Thanks, Arden. I picked up a more current card over the weekend. Of
   course, that isn't going so smoothly, either, so you'll probably see a
   new thread later today.
   Bill
   arden wrote:

On Sat, 2004-09-11 at 10:37, Bill Schmitt (SW) wrote:
  

I'm a newbie to FreeBSD, and I like what I've seen so far. I've been 
trying it on a machine I have here to get an idea of the plusses and 
minuses of using it as a basic desktop system. I could use a little 
advice to guide me in the process.

I'm working with Version 4.10 now, simply because at the time I 
downloaded it, the 5 release kept locking up in the middle of the 
detection process. Also, my configuration seems to indicate that I 
should be using XFree86, too, and a lot of the comments here have stated 
that 5 will begin the use of xorg. However, xorg doesn't seem to support 
the graphics adapter on the machine I'm working with (though, tweaking 
XFree86 has been a bit of a challenge!).

The machine I'm working with is a Gateway with a 300MHz PII that had 
otherwise been retired. It started with 32MB of memory which I replaced 
with a single 128MB chip. The motherboard has a built-in graphics 
adapter that was put out by a company called Mpact, which doesn't appear 
on any support list I've been able to find. Apparently the company was 
acquired by somebody, who was then acquired by somebody else (ATI, I 
believe) which then retired the processor. Because of that, when it 
didn't work right away I didn't put too much effort into it. Instead, I 
added a Diamond Stealth 2001 I had with the Arklogic 2000pv chip set and 
2MB of DRAM (from another retired machine) and used xf86cfg to create a 
configuration file that disabled the onboard adapter and worked with the 
Stealth adapter. While I'm not done tweaking it, I have managed to bring 
up xfce at 800x600 in a low color mode, so far. I intend to try out the 
various desktops and Window managers I've seen documented but chose xfce 
to start because the comments here have generally indicated that it's a 
good choice for a light, speedy, environment to begin. I did a full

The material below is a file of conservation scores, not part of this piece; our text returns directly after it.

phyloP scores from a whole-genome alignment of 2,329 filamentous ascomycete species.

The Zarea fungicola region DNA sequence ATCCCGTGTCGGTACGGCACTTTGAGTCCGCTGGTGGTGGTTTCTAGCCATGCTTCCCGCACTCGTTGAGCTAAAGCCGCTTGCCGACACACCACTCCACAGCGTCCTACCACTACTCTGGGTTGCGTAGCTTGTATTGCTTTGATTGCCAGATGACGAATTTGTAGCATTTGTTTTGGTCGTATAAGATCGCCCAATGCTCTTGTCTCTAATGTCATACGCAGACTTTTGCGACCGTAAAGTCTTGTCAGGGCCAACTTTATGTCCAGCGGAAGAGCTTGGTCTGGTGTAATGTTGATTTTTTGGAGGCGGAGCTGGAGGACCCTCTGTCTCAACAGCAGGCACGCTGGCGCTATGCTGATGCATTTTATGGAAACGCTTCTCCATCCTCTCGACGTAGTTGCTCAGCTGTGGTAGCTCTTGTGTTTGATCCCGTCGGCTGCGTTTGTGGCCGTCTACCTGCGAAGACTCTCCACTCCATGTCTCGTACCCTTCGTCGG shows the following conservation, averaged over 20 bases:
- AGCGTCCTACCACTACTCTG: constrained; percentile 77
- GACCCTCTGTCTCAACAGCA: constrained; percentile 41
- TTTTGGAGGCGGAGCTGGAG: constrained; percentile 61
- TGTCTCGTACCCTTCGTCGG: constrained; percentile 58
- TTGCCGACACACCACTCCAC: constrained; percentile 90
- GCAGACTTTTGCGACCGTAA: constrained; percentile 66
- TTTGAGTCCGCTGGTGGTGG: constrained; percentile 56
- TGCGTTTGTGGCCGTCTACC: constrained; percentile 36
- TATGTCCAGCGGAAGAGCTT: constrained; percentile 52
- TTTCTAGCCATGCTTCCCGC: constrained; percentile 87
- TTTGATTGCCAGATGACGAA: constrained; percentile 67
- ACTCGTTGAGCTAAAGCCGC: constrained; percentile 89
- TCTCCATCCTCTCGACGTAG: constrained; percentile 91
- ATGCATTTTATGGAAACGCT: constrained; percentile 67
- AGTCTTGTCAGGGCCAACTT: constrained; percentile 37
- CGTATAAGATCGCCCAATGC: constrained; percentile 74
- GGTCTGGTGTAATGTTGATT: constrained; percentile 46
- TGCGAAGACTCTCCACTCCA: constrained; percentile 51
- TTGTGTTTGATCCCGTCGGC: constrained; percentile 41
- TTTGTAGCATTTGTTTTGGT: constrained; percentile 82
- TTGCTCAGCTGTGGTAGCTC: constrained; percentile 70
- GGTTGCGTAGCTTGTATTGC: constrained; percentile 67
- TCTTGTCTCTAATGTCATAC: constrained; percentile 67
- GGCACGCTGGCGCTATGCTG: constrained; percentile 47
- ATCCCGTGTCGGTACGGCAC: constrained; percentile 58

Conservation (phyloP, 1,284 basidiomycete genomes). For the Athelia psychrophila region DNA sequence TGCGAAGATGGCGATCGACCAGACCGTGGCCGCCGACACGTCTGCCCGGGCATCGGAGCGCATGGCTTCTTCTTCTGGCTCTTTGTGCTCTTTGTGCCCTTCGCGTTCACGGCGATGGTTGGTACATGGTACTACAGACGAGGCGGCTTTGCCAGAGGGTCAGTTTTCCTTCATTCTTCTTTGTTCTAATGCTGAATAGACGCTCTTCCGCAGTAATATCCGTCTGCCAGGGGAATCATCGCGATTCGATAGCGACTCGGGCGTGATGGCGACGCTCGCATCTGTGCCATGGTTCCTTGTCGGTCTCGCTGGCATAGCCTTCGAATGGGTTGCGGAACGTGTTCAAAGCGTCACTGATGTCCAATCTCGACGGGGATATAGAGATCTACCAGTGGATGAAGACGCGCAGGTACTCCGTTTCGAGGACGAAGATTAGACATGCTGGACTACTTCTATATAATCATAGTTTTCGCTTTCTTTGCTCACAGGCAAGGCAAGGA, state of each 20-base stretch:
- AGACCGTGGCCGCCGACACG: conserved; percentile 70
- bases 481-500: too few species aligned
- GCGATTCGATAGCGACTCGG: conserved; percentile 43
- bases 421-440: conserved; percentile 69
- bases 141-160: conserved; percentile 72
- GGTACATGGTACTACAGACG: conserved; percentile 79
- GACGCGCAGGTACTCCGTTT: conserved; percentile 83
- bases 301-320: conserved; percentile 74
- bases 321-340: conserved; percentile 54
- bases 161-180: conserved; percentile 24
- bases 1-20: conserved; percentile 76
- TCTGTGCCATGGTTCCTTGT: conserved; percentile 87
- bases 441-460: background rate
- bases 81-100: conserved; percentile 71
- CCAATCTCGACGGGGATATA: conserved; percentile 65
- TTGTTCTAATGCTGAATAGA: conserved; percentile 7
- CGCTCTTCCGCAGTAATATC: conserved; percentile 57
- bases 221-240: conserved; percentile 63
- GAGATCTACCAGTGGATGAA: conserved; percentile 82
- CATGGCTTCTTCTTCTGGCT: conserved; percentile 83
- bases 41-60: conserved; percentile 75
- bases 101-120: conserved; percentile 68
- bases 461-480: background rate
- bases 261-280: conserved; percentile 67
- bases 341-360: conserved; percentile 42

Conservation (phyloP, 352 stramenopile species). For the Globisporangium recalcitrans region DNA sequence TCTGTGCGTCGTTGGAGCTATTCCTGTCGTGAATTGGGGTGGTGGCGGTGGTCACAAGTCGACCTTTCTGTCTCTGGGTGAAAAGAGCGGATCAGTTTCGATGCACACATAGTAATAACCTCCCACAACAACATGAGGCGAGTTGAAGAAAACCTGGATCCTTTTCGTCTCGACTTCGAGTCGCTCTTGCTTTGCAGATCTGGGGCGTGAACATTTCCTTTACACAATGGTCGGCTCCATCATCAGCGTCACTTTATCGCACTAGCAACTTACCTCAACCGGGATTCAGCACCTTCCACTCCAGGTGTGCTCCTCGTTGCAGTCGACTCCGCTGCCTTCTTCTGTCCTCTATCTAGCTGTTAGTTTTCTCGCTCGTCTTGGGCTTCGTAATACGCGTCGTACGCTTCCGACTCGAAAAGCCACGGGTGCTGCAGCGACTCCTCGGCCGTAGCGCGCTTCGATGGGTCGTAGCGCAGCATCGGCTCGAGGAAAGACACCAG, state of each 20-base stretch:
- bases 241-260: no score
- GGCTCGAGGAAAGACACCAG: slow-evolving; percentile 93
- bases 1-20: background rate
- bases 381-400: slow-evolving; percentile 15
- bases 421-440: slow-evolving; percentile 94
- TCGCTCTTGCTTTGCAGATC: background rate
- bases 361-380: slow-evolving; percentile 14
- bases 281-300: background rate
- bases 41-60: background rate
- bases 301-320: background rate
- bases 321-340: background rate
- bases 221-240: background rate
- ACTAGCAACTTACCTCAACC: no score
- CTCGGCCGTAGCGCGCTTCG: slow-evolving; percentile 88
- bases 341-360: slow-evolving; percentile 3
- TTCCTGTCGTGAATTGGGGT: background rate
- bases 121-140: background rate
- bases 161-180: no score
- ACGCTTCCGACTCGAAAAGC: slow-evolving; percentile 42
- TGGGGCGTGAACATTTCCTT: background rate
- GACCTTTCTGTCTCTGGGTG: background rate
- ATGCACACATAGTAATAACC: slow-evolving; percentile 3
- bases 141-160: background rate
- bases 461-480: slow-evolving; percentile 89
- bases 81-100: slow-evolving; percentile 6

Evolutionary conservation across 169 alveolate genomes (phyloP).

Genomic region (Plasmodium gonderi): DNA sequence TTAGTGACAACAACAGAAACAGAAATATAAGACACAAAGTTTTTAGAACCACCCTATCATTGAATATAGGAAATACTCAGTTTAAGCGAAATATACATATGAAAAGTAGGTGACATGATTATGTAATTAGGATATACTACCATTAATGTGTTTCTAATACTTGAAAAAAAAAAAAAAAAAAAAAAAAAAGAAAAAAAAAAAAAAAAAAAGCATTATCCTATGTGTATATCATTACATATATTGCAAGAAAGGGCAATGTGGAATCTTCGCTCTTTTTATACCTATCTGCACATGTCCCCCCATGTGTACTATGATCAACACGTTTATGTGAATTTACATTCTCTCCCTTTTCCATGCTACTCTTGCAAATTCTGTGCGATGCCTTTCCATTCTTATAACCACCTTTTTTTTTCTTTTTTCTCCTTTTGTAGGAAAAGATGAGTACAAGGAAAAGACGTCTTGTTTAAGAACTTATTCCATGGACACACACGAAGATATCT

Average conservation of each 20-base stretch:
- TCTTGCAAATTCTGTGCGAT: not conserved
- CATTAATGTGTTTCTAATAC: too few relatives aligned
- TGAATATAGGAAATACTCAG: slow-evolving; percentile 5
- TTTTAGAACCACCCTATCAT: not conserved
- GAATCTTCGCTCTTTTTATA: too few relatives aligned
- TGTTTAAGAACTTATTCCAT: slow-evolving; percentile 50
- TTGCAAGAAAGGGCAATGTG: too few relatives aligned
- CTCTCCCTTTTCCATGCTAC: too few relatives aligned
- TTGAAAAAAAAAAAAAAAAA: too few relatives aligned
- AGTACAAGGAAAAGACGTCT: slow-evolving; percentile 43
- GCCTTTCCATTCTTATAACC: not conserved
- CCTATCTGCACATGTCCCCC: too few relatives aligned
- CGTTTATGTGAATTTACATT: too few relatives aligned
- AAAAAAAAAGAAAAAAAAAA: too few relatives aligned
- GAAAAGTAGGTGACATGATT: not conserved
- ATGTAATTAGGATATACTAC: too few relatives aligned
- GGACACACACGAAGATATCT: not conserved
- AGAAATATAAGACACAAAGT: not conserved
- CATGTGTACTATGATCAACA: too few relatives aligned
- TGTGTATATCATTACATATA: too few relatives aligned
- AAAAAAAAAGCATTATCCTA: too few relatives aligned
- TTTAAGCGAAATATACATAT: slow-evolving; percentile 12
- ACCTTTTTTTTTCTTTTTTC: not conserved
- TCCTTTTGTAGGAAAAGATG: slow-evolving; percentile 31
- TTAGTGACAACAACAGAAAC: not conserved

install of FreeBSD, beginning with a minimal system from a CD, then 
switching to FTP to continue, which seems to give me more options to 
choose from. I used xf86cfg to get to the point where I can where I can 
use xstart to bring up xfce with the a basic desktop on it. First, I got 
it working with the basic VESA driver, and then with the ARK driver. 
However, While I don't expect the machine to be a speed demon, it still 
seems quite slow in comparison to the MS Windows versions (95 and ME) 
that had previously been on the machine (I did a completely clean 
install, so there are no Windows components, or anything else, left on 
the drive).

Considering all of that, my questions are:
- Am I being unrealistic in choosing a machine with a 300MHz processor?
- If I add another 128MB of memory, should I expect to see a dramatic 
improvement?
- Could the graphics adapter itself be the bottleneck?
- If I picked up a newer graphics adapter that was supported by xorg, 
would a switch to 5.x and/or xorg be expected to pick up the speed a bit?

Thanks to anyone who might help fill in the blanks.

Bill
    

>From my limited experience I'm not expert when it comes to free BSD 

It depends what you expect from the box but 

I have a similar box (amd 400) running 5.2.1 and its quite happy :)
in my opinion adding ram to any box will may things improve 

I added a cheap Nivdia 64meg video card that works well with Xf86 and
the driver is on the Nvidia site if you want 3d to work 

plan to play with x.org this weekend just downloaded 5.3 

hope this helps 

Arden 

  
  

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